Hospital, Doctor Found Liable in Elderly's Unsuccessful Spinal Surgery
National Jury Verdict Reporter

Verdict: $2,900,000.00
Case: Samuel Hairston v. Kenneth Casey M.D.; Medical College of Pennsylvania Hospital, No. January 2000, No. 1890
Court: Philadelphia Court of Common Pleas, PA
Judge: William J. Manfredi
Date: 07-19-2002

Plaintiff(s)
Attorney:
Francis T. Colleran; Law Offices of James E. Colleran; Philadelphia, PA, for Samuel Hairston



Expert:
Betsy Bates R.N.; Rehabilitation Counseling; Baltimore, MD called by: Francis Colleran
Sanford Davne M.D.; Orthopedic Surgery; Newtown Square, PA called by: Francis Colleran


Demonstrative Evidence: Medical records, anatomical blow-ups


Defendant(s)
Attorney:
Kenneth S. Fair; Naulty, Scaricamazza & McDevitt; Philadelphia, PA, for Kenneth Casey, M.D., Medical College of Pennsylvania Hospital



Expert:
Richard Close M.D.; Neurology; Lancaster, PA called by: Francis Colleran


Demonstrative Evidence: None
Insurer: Pennsylvania Insurance Guarantee Association, Medical Catastrophic Loss Fund For Kenneth Casey, Medical College of Pennsylvania Hospital



The rear car, driven by David Tarnowski, rear-ended Thornley, pushing her into the lead car driven by Thomas Foley. Police cited Tarnowski. The impact was described as minor. Thornley died from unrelated causes while the lawsuit was pending. Her husband, Collin, continued as the executor of her estate. A deposition taken before her death was used; however, it contained no cross-examination. Tarnowski, who was sued in a separate lawsuit, stipulated to liability limits of $20,000.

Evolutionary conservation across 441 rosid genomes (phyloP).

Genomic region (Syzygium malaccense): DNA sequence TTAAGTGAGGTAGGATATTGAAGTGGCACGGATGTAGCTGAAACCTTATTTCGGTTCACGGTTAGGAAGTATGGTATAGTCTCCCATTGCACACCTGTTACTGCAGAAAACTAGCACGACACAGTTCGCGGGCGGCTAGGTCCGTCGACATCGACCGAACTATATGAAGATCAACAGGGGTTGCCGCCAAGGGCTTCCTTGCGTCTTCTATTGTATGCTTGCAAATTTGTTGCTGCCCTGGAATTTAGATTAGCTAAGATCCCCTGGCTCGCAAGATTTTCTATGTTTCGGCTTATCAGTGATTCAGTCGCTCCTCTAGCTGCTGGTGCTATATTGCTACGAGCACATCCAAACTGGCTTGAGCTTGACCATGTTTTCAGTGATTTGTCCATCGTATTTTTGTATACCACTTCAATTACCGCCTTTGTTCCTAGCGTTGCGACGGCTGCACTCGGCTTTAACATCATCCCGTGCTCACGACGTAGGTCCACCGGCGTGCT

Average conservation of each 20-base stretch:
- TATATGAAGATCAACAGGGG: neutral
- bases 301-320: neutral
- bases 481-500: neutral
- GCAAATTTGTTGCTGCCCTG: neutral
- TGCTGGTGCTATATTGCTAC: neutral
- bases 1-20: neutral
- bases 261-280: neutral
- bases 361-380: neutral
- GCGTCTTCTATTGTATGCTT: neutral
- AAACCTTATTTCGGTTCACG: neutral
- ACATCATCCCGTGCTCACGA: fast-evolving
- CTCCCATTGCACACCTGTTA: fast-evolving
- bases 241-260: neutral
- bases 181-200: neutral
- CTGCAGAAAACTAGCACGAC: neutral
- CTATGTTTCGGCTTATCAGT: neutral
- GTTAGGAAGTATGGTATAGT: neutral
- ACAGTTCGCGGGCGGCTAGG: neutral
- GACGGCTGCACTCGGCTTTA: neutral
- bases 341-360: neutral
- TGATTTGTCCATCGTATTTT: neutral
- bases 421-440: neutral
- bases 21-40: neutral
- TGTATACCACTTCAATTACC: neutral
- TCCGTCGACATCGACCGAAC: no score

Injury:
In 1998, Samuel Hairston sought treatment for leg and lower back pain at the emergency room of the Medical College of Pennsylvania Hospital in Philadelphia. At the hospital, he was admitted and underwent an MRI exam, which detected a herniated disk applying pressure to the spinal cord. He then came under the care of Kenneth Casey, M.D., who allegedly opted for a non-surgical approach to treating Hairston, administering steroids to reduce inflammation around the herniated disk. Hairston left the hospital one week later in improved condition, but returned about three weeks thereafter with more severe pain in his back and legs. Casey then performed a posterior decompressive laminectomy and disc decompression, entering the body through the back to relieve pressure on the spine. After the procedure, residual osteophytic particles, bone growths that continued to compress the spine, were allegedly still detected. After two more weeks of recovery, Hairston left the hospital unable to walk unassisted. In 2000, Hairston sued Casey and the Medical College, alleging that they were negligent in not treating him surgically during his first visit to the hospital and that Casey was negligent in both employing a posterior instead of an anterior approach to the spine and in not operating again to relieve the continuing spinal pressure. The defense argued that Hairston's care met acceptable standards and that his permanent condition was a known possible consequence of the surgery.


Verdict Information:
On July 19, 2002, the 12-member jury found in the plaintiff's favor, finding the Medical College 88.5% responsible for Hairston's injuries and Casey 11.5% responsible, and awarding Hairston $2,900,000. No post-trial motions have been filed as of yet.

Demand: n/a


Offer: n/a

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